Valerie Kahler came to the Classical 24 team after more than a decade as a classical host and music director at KNAU in Flagstaff, Ariz. She holds a degree in cello performance and plays piano in self-defense, but feels most at home in front of a microphone—as your companion for an evening of classical music, or singing classic tunes in a club.
Mindy Ratner began her career in public broadcasting following her graduation from the University of Wisconsin-Madison, working first for the local public television station and then for Wisconsin Public Radio. She moved on to stations in Cincinnati and Philadelphia before joining Minnesota Public Radio in 1983. In 1998 and '99, Ratner took a leave of absence to work as a music host and producer for China Radio International in Beijing. Her spare time is devoted to international travel; folk, ballroom and contradancing; singing in the Minnesota Chorale; her two cats, and trying to stay ahead of the weeds in her garden.
Prior to joining Minnesota Public Radio, Young served as an assistant producer for KUHF-FM in Houston for "The Front Row" and was host for KUHF's "Sunday Afternoon Concert." She enjoyed a successful career as a concert flutist, performing as a guest with the Boston Symphony and with the Atlanta Symphony. An intrepid traveler, she has given recitals in the United States, Europe, South America and Asia while managing to climb a mountain or two in the process. She also served as the principal flutist with the Houston Ballet Orchestra.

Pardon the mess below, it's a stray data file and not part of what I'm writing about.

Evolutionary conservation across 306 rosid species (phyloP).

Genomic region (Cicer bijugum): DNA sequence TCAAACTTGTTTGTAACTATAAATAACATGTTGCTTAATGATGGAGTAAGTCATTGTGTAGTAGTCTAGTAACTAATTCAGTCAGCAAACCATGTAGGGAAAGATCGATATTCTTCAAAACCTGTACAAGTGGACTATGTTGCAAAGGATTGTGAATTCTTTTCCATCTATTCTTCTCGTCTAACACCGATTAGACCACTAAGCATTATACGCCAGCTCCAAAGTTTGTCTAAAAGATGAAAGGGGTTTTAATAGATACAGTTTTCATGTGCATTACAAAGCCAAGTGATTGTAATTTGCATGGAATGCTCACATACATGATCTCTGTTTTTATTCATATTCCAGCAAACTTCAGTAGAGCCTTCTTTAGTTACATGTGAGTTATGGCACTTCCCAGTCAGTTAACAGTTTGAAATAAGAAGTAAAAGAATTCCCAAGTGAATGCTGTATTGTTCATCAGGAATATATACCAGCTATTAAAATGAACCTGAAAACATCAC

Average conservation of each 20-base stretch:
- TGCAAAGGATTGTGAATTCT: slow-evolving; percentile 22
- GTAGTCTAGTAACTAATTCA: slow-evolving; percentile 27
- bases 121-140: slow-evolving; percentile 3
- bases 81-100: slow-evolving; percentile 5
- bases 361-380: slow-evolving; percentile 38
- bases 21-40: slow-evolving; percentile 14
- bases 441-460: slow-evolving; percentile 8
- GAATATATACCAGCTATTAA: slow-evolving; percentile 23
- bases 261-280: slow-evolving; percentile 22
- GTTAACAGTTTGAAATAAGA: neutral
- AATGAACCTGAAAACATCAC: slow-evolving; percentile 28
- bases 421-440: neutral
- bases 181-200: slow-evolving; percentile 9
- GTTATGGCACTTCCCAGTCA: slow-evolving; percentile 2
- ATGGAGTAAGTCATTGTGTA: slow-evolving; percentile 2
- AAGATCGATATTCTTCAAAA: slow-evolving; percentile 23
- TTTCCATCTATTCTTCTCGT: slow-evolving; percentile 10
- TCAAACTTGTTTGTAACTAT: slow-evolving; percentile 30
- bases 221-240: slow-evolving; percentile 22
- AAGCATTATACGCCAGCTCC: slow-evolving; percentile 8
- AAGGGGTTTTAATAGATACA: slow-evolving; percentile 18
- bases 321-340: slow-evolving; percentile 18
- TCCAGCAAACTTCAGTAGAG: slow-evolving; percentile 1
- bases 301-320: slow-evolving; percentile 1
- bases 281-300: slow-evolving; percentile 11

Young began her broadcast life at Houston Public Radio answering phones during fundraising campaigns. While an illness cut her performing career short, she made a vibrant artistic transition, making the natural move to broadcasting. She says, "the intellectual stimulation of speaking with dancers, writers, artists, actors and musicians is extremely rewarding." She received her Bachelor of Music degree from the University of Southern California and a master’s degree from the Cleveland Institute of Music.
John Zech got started in broadcasting as a news anchor at his high school’s closed-circuit television station (KRUD). While in school at St. Olaf College, his love of classical music earned him his first “real” radio experience at WCAL-FM. After a dozen years doing virtually everything there was to do at a small public radio station, John crossed over into the private sector, producing and voicing an audio reading program for a major educational publisher, managing multilingual translation projects for an international communications firm, and generally learning what it’s like to work for a living. Having seen the light, John returned to radio in 1992. He spends much of his time working to improve his tennis ranking in the USTA Northern Section, composing limericks and trying to give himself an ironclad leave from a three-rail billiard shot.